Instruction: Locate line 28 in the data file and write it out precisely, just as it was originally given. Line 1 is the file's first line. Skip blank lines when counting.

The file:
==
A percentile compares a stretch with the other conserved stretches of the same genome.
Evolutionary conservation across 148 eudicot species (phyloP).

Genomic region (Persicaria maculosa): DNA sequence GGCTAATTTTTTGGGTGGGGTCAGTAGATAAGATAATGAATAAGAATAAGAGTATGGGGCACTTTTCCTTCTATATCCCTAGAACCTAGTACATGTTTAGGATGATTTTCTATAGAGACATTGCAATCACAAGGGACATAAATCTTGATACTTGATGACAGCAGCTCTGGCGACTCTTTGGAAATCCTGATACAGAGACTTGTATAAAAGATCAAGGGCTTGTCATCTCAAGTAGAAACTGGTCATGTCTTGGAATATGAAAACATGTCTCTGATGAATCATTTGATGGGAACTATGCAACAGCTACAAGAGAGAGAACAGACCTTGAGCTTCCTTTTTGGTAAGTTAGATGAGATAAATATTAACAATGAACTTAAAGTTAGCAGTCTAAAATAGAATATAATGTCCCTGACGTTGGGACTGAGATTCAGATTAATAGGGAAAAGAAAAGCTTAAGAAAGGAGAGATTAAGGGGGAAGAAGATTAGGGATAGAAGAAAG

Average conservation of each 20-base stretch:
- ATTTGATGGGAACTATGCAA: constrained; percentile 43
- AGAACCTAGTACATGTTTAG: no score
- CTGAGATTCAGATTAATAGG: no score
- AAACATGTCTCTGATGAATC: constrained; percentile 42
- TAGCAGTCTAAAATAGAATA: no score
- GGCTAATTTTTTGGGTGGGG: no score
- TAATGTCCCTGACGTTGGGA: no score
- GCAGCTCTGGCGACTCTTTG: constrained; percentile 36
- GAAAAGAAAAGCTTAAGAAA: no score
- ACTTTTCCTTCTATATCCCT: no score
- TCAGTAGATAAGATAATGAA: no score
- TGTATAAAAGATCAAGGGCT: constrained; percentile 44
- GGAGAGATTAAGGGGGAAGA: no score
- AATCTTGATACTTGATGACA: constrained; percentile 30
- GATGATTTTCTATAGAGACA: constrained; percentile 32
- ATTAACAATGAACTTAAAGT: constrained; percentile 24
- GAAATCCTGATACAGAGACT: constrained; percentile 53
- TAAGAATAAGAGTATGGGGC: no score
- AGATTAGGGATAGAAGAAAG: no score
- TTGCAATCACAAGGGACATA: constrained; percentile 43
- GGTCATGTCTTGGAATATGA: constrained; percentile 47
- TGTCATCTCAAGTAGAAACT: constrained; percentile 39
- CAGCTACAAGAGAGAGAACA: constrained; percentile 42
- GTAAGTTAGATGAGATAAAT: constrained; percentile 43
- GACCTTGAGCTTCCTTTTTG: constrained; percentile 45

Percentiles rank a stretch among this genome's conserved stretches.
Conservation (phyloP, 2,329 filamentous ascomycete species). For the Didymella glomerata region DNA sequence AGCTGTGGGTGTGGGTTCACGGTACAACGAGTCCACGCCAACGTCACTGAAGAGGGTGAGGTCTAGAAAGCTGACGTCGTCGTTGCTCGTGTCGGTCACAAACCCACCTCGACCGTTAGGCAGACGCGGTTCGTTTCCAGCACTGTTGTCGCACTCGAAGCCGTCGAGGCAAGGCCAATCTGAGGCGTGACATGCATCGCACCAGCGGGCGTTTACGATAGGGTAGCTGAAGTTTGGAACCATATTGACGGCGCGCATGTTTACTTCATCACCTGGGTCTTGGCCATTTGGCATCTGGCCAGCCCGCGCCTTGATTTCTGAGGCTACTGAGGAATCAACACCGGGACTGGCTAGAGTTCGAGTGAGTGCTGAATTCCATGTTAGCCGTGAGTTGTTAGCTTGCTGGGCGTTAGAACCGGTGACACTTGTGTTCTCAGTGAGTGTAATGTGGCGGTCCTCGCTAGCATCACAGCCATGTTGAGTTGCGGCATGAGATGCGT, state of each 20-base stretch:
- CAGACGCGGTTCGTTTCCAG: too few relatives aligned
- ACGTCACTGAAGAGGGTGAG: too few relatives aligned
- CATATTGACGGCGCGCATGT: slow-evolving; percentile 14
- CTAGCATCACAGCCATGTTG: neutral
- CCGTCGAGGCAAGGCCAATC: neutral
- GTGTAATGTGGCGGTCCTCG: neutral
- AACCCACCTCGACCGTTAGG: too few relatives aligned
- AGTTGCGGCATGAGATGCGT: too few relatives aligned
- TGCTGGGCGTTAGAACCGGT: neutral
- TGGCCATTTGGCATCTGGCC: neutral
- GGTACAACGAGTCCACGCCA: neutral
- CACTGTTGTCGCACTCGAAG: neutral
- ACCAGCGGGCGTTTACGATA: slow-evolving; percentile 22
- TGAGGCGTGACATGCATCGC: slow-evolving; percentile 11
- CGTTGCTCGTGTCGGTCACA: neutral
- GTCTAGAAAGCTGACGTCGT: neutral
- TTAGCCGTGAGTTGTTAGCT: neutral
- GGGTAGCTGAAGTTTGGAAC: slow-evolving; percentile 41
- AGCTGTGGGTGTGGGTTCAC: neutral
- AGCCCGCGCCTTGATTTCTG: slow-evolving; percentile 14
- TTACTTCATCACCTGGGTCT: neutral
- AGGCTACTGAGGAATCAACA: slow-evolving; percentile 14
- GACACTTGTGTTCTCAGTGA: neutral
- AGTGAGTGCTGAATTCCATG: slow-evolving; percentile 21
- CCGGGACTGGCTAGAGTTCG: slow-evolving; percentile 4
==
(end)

- GTAAGTTAGATGAGATAAAT: constrained; percentile 43